The poems go back and forth in time in this collection which I found a bit confusing. I was not always sure which relationship (including two international marriages as mentioned on the back cover) was in focus. In the third section, the poet goes back to ‘Our twenty-something selves’ in ‘The Road to Ippon Matsu’ where she is ‘aka no tanin – a red stranger’. The prose poem ‘Red Strangers’ takes up the theme of first meeting again, contrasting the couple’s places of origin, Shizuoka-Shi and Bradford-on-Avon.
The poem ‘My Darling is a Foreigner’ raises issues of not following cultural expectations: ‘she does not rinse sticky rice before cooking’. Here, the repetition inherent in the pantoum form is effective as a drumbeat for what one half of the couple may see as a failing. Such issues also feature in ‘Cross-Cultural Communication in the Home Place’. The reader can sense discomfort in the lines:
And the need to push our son’s head down to teach him to bow before he can talk
The breakdown of a relationship with all the associated rawness is captured in the fourth section. In ‘Ghazal for my husband, on International Woman’s Day’ (a somewhat ironic title given the circumstances), the poet lists observations by the husband:
How’s your hobby going? you ask, close up and in my way. We never had any problems until this poetry thing. Am I annoying you darling? you say.
In ‘Masks’, there is clearly another bone of contention (which is bound to strike a chord with many readers): ‘/ Reload the dishwasher / in a more efficient way.’ The clipped short phrases in this prose poem, broken by slashes, reinforce the feeling of disconnect in a relationship where ‘Our countries have a 9-hour difference’. Corrin-Tachibana also offers a sequence of prose poems in two columns over three pages, ‘Unpacking our relationship’, covering a relationship from the outset in ‘Love Bombing’ to its end in ‘Gaslighting’. The short lines in ‘Narcissistic Personality Disorder’ with their compression of emotion are very telling:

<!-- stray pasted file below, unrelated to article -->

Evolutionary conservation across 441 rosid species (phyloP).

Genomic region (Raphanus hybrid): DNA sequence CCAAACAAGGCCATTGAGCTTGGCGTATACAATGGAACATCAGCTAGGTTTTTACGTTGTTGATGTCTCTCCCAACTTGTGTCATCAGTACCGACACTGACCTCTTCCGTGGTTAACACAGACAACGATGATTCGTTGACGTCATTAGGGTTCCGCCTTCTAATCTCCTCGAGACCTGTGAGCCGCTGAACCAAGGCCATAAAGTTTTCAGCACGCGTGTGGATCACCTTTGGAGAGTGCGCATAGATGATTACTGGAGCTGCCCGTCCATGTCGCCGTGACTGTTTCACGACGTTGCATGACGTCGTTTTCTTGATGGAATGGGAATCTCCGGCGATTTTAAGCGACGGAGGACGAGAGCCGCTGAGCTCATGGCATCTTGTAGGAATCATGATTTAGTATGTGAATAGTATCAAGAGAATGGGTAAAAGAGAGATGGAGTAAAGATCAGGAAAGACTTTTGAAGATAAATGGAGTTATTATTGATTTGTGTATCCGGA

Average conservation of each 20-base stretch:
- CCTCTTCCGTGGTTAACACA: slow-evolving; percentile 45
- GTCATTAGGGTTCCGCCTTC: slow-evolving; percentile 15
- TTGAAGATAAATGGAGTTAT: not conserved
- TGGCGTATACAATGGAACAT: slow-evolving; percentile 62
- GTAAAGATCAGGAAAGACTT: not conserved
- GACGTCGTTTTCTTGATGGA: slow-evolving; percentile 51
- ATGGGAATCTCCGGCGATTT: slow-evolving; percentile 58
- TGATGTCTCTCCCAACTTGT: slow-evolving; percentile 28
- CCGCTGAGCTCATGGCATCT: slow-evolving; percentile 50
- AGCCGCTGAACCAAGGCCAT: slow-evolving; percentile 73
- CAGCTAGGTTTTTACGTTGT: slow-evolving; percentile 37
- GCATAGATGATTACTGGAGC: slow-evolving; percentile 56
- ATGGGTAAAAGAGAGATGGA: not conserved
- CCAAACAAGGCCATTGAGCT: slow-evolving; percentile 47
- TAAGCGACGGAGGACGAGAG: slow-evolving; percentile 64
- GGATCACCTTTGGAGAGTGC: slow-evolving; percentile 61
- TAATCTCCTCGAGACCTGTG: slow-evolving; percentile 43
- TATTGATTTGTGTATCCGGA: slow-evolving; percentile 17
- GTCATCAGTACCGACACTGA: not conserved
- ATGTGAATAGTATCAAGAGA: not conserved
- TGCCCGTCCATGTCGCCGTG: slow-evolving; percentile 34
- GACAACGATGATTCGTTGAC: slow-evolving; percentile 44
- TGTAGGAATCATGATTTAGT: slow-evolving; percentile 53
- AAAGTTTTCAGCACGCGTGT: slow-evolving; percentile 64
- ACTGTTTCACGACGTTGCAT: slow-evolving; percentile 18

And what of my modest poetry prize? I can donate it to our domestic account, you tell our son. You will pay in less this month.
The collection’s two final sections consist of poems about a new relationship with ‘G’ (to whom the collection is dedicated). The focus of the poems now shifts to meetings on Zoom, in Scotland and Spain. Instead of Japanese vocabulary, the reader meets Spanish words: ‘castellana pots’ and ‘patatas bravas’ in ‘When I WhatsApp you in San Lorenzo de El Escorial’ and ‘caramel torrijas’ in ‘Writing Guadalupe’.
In these poems, Corrin-Tachibana charts the emotional path of two individuals together but also with a hinterland of former partners. In ‘Bickerton’s Way’, the couple go back to their accommodation
knowing that tomorrow we must leave for separate homes and wrestle with the noise.
In the prose poem ‘Her’ the narrator addresses her partner, imagining the relationship he has had with his estranged wife:
Say you don’t think of seeing her in the coffee shop in Bangor 34 years ago. Say you didn’t have nick- names.
‘Home’ is a lovely poem of longing for a relationship to feel like home:
[…] Where we no longer suffer skin hunger. A place where boundaries, boundaries of us begin to blur: […]
The poet does not hold back in Sing me down from the dark. This collection is testimony to a full emotional life, with poems which are both singular and universal in meaning.